Goran Zangana, Health systems academic and activist, Iraq

"We need to address issues relating to the wider political and cultural contexts. This is what will make the difference."

Goran Zangana is reflective about his experiences of trying to improve health policy in his home country of Iraq. Since his youth, his interest in politics and pushing for progressive change has on occasion got him into trouble, and once he ended up in court, but this has never stopped him from striving for a better health system for his country. 

He recently completed a PhD at Edinburgh University, UK in health policy (of course!) focusing on the conflict-affected setting of Iraq. But as a medical doctor, what made him want to look at health policy in the first place?

“At the beginning, something excited me about health systems and health policy. One of the reasons is that I am interested in politics in general. This is not something strange for people from the Middle East and Iraq and Kurdistan. There is an immediate effect of politics, and you can see it everywhere. It’s not only in conflict-affected areas but throughout every aspect of life in this region.”

Goran has faced this power in real life, almost by accident. Being taken to court for having confronted power institutions in a little-known magazine.

Fortunately, Goran won the case, but he considers the experience to be formative in his understandings of the realities of governance in health systems.

“The reason I am interested in governance is related to my personal experience with politics, the notion of power in politics in general and also in health systems. Part of why health systems do not work, particularly in the Eastern Mediterranean Region is not the lack of technical tools to advance health systems governance. We need to address issues relating to the wider political and cultural contexts. This is what will make the difference.”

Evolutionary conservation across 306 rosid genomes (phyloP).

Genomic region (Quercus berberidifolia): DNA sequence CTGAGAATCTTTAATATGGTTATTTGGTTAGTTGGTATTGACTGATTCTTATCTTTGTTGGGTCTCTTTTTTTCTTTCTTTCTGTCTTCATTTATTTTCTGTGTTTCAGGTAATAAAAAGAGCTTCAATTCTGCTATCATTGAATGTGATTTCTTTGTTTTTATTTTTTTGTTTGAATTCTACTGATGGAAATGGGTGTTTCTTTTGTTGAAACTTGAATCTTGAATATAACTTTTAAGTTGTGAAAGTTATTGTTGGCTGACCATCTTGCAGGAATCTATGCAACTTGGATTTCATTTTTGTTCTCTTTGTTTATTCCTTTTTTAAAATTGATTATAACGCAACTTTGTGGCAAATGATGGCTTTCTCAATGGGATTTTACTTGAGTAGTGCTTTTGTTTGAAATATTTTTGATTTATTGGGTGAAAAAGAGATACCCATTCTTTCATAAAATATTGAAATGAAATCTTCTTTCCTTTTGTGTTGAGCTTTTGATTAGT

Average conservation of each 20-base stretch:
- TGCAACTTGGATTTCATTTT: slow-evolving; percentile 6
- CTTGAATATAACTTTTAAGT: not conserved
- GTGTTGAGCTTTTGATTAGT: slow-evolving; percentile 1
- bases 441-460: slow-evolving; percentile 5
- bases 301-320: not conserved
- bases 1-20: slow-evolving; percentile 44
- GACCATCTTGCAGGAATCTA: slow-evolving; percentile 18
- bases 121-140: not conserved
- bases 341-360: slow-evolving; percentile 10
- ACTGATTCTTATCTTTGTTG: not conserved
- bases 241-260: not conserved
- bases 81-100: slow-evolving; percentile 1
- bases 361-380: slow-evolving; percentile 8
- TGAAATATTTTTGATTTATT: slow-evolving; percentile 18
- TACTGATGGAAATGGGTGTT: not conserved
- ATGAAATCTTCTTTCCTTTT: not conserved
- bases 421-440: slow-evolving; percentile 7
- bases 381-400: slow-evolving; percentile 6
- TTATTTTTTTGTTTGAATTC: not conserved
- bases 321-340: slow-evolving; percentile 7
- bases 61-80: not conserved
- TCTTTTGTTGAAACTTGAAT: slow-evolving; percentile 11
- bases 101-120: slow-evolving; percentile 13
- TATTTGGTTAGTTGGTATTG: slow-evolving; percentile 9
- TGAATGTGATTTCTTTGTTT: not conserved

Goran takes this understanding seriously and is engaged with like-minded colleagues in Iraq to tackle some of the real issues facing the health system.

“I am now involved in the Kurdish region, with a number of NGOs, academics and policymakers. After I, along with other colleagues, started challenging some of the establishment and power nucleases in the health system, the immediate reaction was to isolate us and try to make us unheard. Despite the fact that there are attempts to stop our participation, there are still ways we have found to stay involved. We are working with Members of Parliament in the Kurdish Region and nationally to formulate health policy bills, and formulate questions that are posed to the Minister of Health.”

Goran sees that governance and power are at the heart of change in health systems. Having recently attended the opening of the Eastern Mediterranean Regional chapter for the Health Systems Governance Collaborative, what does he think about the group’s endeavours?

“The Collaborative is a great initiative, it’s amazing to start talking about this concept. The meeting was informative and Ministries of Health, and academics from the region presented their experiences and research findings.” 

But Goran also had a word of caution about how we approach this area of work.

“What I noticed is that we were talking mostly about positive experiences, which is great, and we should learn from these experiences. But I think the reason why there is a focus on positive experience is that most people represented formal institutions. These institutions did not tend to talk about the less positive things, that are not discussed much. The idea of freedom of expression, human rights and patients rights are not usually talked about in governance discussions.”

“Some people ironically try to present governance as apolitical and not related to politics, but this is just an excuse to oppress dissent, and opposition to other views. For example, in the Eastern Mediterranean Region there are examples of academics and journalists being harassed, jailed and sometimes even assassinated because of their research and views. This is something that in the Collaborative we should highlight and try to create safe space for activists and academics and other individuals who are voicing criticism and different views.”


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